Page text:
Last month, industry scientists gathered at the University of Texas at Austin to hear research updates from the UT-Austin EDGER Forum, an industry consortium that sponsors education and research in exploration geophysics. Students funded by the EDGER Forum presented their research, including promising machine learning algorithms designed to quickly model underground hydrocarbon reservoirs in unprecedented detail. This, and other work presented at the meeting, could have immediate applications in industry, helping companies explore and develop conventional and unconventional energy reserves.
The consortium was founded nearly two decades ago by Bob Tatham, Emeritus Professor at the University of Texas Jackson School of Geosciences. In that time, the EDGER Forum has graduated dozens of students and published hundreds of papers. Today the consortium is led by Principal Investigator and interim director of the University of Texas Institute for Geophysics (UTIG), Mrinal Sen and co-investigators Kyle Spikes and Nicola Tisato, both Professors at the Department of Geological Sciences of the Jackson School. Each investigator has expertise in a different aspect of geophysical exploration, covering numerical simulations, theoretical physics and lab experiments. The overall goal of the consortium’s research efforts is to keep pushing the boundaries of what we can learn about the Earth from seismic data.
Unique among the geophysics consortia!”
Dr. Sen says that the EDGER Forum is unique because it is the only group in the country where all three aspects of geophysical research can be found under one consortium. His own group handles wave propagation simulation and techniques for imaging and seismic inversion. Co-investigator, Kyle Spikes, does theoretical rock physics and quantitative seismic interpretation. After Nicola Tisato joined the Department of Geological Sciences as Assistant Professor, the EDGER Forum was able to add a new dimension to the program in terms of experimental rock physics.
“At the school, we have made a considerable effort to establish a rock deformation laboratory,” said Dr. Tisato who leads the new Rock Deformation Laboratory at the Jackson School of Geosciences. “Now it has finally become a reality and has begun producing its first ‘fruits’.”
“Our research program is unique in that it spans laboratory experiments, numerical simulations and field data analysis,” said Dr. Spikes. “That is unheard of among the geophysics consortia!”
This broad set of expertise, alongside state-of-the-art laboratories at the Jackson School and advanced supercomputers at the Texas Advanced Computing Center (TACC), mean that the consortium has the flexibility to tackle almost any geophysical problem presented by their industry members. Dr. Sen says this flexibility has contributed to the consortium’s ability to weather the recent downturn in the industry and has helped bring members back to the group.
New prospects, fresh collaboration
“ExxonMobil joined this year and we’re fairly optimistic about Shell joining as well,” explains Dr. Sen. “Industry partners have been very generous in donating data, their time and providing advice as to what our future research direction should be. By supporting the EDGER Forum, they are helping us continue to push the limits of seismic resolution. With research, experiments and high-end computing, we are getting more out of seismic data than ever before.”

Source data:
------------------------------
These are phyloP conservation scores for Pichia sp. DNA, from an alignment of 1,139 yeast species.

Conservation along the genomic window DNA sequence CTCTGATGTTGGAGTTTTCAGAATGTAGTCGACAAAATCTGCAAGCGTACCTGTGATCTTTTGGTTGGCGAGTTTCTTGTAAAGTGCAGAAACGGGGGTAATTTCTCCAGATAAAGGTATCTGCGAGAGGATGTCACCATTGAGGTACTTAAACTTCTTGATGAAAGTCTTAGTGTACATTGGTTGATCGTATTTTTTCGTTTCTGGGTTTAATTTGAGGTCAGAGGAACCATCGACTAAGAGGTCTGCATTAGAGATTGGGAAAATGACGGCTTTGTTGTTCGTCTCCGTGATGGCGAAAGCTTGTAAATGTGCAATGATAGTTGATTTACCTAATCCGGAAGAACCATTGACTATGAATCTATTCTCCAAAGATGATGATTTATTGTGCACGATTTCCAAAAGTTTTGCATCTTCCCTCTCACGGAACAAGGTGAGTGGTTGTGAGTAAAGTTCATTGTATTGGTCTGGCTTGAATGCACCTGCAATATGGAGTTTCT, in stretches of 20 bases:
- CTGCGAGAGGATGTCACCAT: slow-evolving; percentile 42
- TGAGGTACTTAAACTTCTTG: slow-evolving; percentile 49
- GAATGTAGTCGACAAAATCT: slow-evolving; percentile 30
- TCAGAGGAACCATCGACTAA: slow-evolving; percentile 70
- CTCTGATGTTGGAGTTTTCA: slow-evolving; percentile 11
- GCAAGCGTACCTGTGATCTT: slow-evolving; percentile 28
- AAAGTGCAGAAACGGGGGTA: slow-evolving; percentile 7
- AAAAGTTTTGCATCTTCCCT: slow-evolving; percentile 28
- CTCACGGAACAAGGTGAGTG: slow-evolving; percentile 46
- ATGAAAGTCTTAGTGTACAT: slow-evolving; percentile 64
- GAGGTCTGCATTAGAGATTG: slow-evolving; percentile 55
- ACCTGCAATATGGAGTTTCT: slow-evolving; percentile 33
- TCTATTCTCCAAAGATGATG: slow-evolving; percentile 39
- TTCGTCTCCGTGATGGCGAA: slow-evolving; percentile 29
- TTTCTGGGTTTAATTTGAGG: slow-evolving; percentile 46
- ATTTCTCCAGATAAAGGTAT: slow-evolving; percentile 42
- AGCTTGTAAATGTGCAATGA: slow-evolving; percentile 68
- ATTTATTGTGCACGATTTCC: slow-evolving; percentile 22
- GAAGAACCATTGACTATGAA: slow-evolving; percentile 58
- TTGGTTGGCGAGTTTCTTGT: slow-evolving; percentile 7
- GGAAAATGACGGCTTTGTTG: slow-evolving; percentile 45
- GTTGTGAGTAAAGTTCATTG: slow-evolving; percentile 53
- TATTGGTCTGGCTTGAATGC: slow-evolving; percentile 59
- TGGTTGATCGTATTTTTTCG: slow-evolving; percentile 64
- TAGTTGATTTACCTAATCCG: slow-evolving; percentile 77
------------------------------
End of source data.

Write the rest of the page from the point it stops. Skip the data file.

Collaboration between industry and academia is useful because industry companies tend to have access to field data that are beyond the means of most university research groups. When interdisciplinary research groups, such as those in the EDGER Forum, work with large field data sets, the resulting research can lead to significant breakthroughs. One such breakthrough came in the form of an algorithm called Stochastic 1D Inversion developed by PhD student, Reetam Biswas. Reetam explains that the code is a way of cutting the time it takes for scientists to calculate the properties of underground rocks. “Inversion is basically a way of finding rock properties from seismic data,” he says. “The information you get from seismic data is indirect so the conventional method is very computationally intensive. This algorithm is actually not only accurate, but also quite a bit faster than existing methods.” The British oil and gas multinational, BP, implemented the research code last year with Reetam’s help during a summer internship.
If you want to implement our tools, hire one of the students in the summer!”
Dr. Sen says that using algorithms such as Reetam’s are just one of the ways industry members can benefit from sponsoring the EDGER Forum. “The goal of these companies is not just to have access to our research, but also to have access to our students. Our students are very well trained and most have already found employment. All of those who are about to graduate will go work in industry.”
Other students, for example Janaki Vamaraju, Son Phan and Xin Liu are all using machine learning and artificial neural networks (a set of algorithms designed to recognize patterns) to essentially teach computers how to automatically interpret data. Mrinal says that there has been a resurgence of interest in these methods, especially in industry, but the real value is more fundamental. It is a way of dealing with gaps in our knowledge about the physical world. “We say we understand physics but really we don’t. These methods allow for variability and gives us a better way to interpret our data.”
For industry members interested in implementing software developed by the EDGER Forum, Dr. Sen has one message, “if you want to implement these research codes, hire one of the students in the summer.”